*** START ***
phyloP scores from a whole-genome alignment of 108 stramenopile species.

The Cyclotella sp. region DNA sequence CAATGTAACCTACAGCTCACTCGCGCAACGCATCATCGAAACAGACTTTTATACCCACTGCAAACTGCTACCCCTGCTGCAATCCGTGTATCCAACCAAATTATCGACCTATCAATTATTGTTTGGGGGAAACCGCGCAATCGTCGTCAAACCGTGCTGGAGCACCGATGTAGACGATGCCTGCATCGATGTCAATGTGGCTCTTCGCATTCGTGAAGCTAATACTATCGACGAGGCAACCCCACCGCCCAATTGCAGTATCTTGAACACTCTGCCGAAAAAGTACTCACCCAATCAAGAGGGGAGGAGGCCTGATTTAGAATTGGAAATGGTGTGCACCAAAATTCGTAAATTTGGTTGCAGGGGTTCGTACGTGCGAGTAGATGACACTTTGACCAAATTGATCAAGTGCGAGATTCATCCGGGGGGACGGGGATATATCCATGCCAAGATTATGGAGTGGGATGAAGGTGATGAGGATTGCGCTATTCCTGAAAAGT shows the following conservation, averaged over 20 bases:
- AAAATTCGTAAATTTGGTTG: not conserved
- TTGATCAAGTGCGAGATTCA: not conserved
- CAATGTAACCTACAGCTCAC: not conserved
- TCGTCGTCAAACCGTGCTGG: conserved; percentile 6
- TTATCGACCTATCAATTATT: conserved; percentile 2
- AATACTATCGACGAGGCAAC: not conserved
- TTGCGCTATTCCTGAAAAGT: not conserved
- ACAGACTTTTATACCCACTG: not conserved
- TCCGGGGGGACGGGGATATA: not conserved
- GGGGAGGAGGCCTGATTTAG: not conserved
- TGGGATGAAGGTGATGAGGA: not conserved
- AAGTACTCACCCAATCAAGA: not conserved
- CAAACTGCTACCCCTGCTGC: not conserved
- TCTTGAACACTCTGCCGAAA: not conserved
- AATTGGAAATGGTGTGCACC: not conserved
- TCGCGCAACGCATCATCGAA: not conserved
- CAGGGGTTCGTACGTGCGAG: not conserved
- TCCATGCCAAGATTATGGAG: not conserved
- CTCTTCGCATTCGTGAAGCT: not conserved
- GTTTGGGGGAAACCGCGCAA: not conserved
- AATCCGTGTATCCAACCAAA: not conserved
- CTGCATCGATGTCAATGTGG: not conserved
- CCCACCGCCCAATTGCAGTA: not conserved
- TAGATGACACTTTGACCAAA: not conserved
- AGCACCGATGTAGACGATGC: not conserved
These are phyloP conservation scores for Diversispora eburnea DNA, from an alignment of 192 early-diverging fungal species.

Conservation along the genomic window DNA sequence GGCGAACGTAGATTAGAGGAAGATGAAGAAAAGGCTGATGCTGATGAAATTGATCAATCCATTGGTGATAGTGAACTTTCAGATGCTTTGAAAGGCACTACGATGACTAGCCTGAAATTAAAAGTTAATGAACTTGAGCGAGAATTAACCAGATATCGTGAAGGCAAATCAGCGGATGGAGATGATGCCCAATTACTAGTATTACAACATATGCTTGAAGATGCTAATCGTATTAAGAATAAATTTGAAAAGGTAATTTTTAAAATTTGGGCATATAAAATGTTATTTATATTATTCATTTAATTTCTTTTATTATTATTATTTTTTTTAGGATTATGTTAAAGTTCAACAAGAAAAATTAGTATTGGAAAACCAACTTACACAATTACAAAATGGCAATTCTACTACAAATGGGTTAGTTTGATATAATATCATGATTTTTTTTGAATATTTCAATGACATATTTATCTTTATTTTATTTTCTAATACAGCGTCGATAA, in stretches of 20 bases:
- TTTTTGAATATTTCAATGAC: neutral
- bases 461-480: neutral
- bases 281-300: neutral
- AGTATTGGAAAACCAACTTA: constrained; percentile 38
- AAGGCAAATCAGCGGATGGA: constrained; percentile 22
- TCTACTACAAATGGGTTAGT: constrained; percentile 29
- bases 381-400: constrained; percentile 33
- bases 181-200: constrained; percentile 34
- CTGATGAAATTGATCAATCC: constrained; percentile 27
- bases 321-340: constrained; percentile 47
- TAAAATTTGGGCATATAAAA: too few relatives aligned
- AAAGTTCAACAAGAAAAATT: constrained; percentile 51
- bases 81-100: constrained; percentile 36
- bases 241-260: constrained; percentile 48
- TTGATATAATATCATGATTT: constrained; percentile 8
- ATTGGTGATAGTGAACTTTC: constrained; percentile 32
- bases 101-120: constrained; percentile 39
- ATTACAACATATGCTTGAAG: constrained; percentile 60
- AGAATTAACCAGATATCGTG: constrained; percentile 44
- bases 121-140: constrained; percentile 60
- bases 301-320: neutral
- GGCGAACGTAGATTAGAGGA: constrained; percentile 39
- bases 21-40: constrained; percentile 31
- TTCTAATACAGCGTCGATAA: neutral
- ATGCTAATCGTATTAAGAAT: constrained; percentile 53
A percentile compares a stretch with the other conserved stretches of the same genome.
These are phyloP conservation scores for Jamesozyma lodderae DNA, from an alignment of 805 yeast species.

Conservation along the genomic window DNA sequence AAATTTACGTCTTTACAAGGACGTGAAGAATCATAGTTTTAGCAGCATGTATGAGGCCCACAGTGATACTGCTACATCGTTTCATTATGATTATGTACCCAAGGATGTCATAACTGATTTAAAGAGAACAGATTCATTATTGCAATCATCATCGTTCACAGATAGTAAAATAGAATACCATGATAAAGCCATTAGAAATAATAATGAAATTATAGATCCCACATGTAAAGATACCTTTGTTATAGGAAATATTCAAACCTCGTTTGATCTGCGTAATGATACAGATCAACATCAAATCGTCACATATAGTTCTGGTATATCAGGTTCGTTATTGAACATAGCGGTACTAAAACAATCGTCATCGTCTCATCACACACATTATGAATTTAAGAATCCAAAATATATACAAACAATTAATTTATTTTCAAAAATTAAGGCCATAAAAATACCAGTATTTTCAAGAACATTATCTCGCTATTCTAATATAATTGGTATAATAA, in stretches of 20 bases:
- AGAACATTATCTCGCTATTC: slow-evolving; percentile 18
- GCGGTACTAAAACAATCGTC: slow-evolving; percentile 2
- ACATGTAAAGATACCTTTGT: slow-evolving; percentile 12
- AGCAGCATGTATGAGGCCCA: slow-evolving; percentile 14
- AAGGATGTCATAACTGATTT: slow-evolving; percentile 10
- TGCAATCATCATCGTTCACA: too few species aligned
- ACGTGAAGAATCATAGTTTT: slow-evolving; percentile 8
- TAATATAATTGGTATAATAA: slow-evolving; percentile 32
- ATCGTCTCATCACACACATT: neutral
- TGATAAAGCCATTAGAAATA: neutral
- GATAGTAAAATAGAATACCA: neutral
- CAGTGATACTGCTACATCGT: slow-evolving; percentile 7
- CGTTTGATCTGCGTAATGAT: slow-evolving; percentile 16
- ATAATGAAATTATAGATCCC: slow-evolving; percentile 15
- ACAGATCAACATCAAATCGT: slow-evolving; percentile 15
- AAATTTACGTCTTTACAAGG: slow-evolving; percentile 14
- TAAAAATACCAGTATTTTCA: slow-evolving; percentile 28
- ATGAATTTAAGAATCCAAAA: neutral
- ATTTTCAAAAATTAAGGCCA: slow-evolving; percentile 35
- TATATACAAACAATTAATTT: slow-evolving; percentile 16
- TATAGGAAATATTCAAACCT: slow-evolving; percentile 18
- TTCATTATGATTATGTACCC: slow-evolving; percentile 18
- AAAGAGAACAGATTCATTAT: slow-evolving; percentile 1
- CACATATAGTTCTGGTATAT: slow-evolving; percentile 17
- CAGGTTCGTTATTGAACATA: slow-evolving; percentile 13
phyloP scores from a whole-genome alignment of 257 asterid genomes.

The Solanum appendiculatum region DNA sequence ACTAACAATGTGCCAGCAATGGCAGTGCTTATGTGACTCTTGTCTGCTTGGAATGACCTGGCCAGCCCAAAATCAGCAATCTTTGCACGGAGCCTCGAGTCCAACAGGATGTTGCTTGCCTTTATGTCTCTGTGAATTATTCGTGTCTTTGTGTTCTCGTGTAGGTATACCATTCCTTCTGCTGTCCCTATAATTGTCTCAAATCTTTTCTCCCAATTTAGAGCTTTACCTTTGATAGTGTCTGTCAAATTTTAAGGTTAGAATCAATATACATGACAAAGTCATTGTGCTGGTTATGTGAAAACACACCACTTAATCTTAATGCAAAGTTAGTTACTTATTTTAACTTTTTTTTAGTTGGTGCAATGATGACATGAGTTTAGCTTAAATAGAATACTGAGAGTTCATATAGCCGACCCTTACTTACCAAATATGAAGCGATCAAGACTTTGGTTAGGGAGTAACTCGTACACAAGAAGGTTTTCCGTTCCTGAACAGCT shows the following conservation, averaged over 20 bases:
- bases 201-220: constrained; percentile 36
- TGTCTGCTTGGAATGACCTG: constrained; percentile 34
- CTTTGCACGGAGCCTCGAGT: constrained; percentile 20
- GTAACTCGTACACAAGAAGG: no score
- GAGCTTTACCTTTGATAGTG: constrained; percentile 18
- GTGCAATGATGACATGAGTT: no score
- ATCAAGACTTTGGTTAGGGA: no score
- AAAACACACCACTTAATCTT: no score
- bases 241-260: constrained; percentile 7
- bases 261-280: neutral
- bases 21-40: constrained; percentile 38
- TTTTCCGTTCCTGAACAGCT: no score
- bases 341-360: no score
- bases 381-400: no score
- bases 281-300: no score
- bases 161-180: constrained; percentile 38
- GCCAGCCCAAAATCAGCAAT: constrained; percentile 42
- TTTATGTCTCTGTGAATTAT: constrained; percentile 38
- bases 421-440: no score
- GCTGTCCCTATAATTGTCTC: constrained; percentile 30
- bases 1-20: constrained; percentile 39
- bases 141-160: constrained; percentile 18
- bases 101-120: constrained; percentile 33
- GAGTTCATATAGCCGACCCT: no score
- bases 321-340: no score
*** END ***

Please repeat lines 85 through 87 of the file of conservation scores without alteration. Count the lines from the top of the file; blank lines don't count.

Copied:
- bases 201-220: constrained; percentile 36
- TGTCTGCTTGGAATGACCTG: constrained; percentile 34
- CTTTGCACGGAGCCTCGAGT: constrained; percentile 20